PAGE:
Re: [PATCH 2/5] x86, mpx: hook #BR exception handler to allocatebound tables

From: Steven Rostedt
Date: Fri Jan 17 2014 - 12:15:16 EST

On Fri, 17 Jan 2014 08:51:03 -0800
"H. Peter Anvin" <hpa@xxxxxxxxx> wrote:

> On 01/17/2014 08:47 AM, Borislav Petkov wrote:
> >
> > Right, so Steve and I played a couple of scenarios in IRC with this. So
> > #BR is comparable with #PF, AFAICT, and as expected we don't take any
> > locks when handling page faults in kernel space as we might deadlock.
> >
> > Now, what happens if a thread is sleeping on some lock down that
> > GFP_KERNEL allocation path and another thread gets a #BR and goes that
> > same mmap_pgoff path and tries to grab that same lock?
> It goes to sleep. Same as if we take a page fault and have to page
> something in.

Yep, which is what I was explaining to Boris on IRC.

> > Also, what happens if you take a #BR in NMI context, say the NMI
> > handler?
> You should never, ever do that. We should never take a #BR in the
> kernel, full stop -- if we do it is panic time.

Right. It should actually do what a page fault does too. If we page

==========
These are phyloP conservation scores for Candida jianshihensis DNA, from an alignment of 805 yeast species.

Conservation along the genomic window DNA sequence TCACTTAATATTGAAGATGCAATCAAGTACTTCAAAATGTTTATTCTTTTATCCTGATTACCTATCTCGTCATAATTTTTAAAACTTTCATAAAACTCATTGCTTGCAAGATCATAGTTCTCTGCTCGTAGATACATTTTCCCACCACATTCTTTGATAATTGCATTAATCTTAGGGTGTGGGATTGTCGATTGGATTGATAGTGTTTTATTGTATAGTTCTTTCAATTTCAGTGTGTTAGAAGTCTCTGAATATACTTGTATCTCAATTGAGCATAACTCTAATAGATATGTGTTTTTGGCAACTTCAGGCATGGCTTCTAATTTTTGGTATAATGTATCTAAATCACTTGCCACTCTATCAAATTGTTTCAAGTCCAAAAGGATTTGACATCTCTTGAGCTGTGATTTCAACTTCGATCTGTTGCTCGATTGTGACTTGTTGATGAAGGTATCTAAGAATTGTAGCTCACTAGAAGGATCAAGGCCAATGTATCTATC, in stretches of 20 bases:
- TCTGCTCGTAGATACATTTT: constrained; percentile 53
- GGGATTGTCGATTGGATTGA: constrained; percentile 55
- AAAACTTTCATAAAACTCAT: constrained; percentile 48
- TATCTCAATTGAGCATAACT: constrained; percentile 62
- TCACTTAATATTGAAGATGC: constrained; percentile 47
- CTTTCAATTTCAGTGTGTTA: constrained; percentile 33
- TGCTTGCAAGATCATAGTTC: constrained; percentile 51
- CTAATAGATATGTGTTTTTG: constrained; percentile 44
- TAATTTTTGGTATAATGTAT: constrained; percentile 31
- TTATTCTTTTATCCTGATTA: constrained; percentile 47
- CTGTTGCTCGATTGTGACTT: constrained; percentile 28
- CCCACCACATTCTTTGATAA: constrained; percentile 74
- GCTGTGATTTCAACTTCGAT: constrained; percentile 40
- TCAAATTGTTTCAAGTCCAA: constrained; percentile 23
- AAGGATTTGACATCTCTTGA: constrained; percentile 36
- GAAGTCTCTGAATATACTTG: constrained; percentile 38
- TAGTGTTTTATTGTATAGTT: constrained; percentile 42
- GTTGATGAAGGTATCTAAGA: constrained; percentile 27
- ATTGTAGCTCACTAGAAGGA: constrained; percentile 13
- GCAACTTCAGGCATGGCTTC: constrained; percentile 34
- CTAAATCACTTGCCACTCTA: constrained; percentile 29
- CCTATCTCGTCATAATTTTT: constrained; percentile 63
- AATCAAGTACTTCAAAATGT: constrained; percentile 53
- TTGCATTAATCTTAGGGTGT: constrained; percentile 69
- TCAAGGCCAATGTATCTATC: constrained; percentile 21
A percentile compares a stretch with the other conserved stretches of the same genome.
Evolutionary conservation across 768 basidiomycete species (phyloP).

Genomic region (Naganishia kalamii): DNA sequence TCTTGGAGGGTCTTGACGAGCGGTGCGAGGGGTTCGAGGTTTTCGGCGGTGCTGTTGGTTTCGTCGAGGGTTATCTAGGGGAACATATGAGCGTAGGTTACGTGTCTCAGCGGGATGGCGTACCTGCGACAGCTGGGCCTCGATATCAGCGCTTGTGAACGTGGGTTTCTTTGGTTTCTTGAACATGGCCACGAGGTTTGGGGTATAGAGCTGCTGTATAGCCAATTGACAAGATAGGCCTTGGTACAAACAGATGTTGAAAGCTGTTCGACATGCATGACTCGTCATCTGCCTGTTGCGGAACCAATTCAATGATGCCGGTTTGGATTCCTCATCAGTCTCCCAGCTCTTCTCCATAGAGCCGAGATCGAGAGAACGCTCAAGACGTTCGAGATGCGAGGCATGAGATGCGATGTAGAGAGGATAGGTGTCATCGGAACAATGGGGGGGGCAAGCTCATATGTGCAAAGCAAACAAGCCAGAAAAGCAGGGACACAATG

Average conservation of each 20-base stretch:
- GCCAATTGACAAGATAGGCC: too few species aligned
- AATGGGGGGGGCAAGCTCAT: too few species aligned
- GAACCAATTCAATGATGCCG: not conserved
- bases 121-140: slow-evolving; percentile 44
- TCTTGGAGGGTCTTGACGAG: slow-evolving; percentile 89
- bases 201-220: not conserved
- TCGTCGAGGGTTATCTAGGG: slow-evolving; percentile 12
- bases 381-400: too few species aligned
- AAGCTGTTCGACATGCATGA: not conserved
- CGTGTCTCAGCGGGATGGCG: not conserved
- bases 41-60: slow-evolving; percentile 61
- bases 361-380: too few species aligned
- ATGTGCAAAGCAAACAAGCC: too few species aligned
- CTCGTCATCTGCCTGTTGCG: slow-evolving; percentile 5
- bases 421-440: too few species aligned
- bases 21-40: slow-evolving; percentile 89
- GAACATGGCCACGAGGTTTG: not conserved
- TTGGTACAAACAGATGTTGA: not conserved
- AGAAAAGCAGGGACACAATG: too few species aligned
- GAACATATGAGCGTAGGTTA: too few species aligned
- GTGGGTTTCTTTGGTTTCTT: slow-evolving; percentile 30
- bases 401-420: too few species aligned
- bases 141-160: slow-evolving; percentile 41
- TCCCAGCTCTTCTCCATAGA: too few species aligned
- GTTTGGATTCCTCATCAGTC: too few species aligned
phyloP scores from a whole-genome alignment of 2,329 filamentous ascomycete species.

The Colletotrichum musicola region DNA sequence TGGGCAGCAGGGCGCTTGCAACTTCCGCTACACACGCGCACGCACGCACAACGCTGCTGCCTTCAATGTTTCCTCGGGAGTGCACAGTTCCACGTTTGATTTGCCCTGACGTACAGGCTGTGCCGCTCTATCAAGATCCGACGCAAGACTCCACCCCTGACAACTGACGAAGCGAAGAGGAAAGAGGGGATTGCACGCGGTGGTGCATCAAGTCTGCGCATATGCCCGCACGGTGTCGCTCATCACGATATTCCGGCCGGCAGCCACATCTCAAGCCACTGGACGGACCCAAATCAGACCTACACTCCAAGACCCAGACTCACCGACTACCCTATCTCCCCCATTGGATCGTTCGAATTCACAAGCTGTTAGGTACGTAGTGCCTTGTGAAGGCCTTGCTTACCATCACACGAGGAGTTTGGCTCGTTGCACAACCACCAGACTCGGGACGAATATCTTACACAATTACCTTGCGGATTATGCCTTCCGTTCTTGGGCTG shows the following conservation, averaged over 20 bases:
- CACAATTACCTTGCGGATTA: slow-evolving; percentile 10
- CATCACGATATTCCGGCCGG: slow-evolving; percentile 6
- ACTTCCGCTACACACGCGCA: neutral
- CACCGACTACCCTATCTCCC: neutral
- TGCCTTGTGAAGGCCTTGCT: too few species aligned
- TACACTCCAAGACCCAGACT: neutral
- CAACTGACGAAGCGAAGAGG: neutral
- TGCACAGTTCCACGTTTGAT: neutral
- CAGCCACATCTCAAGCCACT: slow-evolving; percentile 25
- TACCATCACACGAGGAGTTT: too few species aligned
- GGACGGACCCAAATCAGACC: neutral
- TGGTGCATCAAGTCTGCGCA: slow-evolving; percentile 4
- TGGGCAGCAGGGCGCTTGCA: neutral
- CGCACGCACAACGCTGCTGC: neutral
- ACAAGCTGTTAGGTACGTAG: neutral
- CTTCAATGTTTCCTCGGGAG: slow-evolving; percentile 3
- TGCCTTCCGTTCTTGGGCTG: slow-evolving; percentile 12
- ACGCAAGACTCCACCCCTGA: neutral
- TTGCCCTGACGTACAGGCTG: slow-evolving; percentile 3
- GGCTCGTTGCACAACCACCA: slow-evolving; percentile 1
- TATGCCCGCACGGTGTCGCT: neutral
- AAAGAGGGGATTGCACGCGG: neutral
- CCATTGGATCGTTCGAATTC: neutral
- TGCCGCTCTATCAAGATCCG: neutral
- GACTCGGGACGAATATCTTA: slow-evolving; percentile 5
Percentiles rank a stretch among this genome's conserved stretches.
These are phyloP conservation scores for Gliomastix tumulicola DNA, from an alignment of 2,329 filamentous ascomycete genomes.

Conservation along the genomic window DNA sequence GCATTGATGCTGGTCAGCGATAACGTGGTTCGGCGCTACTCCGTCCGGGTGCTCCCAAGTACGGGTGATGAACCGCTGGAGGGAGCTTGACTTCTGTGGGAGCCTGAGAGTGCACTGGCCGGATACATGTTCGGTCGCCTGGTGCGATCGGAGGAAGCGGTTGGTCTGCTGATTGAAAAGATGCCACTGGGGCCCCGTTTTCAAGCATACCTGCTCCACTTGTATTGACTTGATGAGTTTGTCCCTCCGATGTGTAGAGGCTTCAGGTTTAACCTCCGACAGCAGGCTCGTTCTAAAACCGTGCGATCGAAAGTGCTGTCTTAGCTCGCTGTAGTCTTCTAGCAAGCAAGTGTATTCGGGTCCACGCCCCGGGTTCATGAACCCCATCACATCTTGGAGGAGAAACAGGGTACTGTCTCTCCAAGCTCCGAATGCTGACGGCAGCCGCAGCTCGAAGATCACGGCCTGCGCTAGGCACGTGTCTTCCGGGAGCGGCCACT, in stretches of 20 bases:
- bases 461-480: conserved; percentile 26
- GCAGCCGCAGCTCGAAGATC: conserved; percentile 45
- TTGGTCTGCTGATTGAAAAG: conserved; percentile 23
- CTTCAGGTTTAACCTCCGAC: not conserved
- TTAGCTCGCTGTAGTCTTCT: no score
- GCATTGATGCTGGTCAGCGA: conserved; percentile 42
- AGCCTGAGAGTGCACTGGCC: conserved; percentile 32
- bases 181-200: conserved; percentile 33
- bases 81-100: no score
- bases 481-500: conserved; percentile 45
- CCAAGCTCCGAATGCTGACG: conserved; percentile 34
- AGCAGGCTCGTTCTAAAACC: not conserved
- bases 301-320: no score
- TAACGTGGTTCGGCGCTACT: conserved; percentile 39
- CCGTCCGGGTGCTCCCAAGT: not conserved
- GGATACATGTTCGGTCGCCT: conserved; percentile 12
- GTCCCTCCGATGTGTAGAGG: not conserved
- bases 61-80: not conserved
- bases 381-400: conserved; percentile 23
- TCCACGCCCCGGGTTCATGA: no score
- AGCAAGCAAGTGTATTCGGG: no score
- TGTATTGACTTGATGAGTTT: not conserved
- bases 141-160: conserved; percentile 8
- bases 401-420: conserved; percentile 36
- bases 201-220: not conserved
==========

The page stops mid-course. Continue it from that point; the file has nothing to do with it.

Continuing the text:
fault in NMI, it reports it and crashes.

> > All I'm trying to say is, it might not be such a good idea to sleep in a
> > fault handler...
> A fault handler from user space is really nothing other than a different
> kind of system call. It is nothing magic about it.

Exactly. I was saying that #BR should be just like #PF, as it can
detect bugs in the kernel too. The first thing the handler should do is
check to see if the fault occurred in userspace or kernel space. If it
is userspace, then there's no restrictions. If it is kernel space then
we should do the bare minimum to report the bug and then kill whatever
task happened to do it.

-- Steve
To unsubscribe from this list: send the line "unsubscribe linux-kernel" in
the body of a message to majordomo@xxxxxxxxxxxxxxx
More majordomo info at
Please read the FAQ at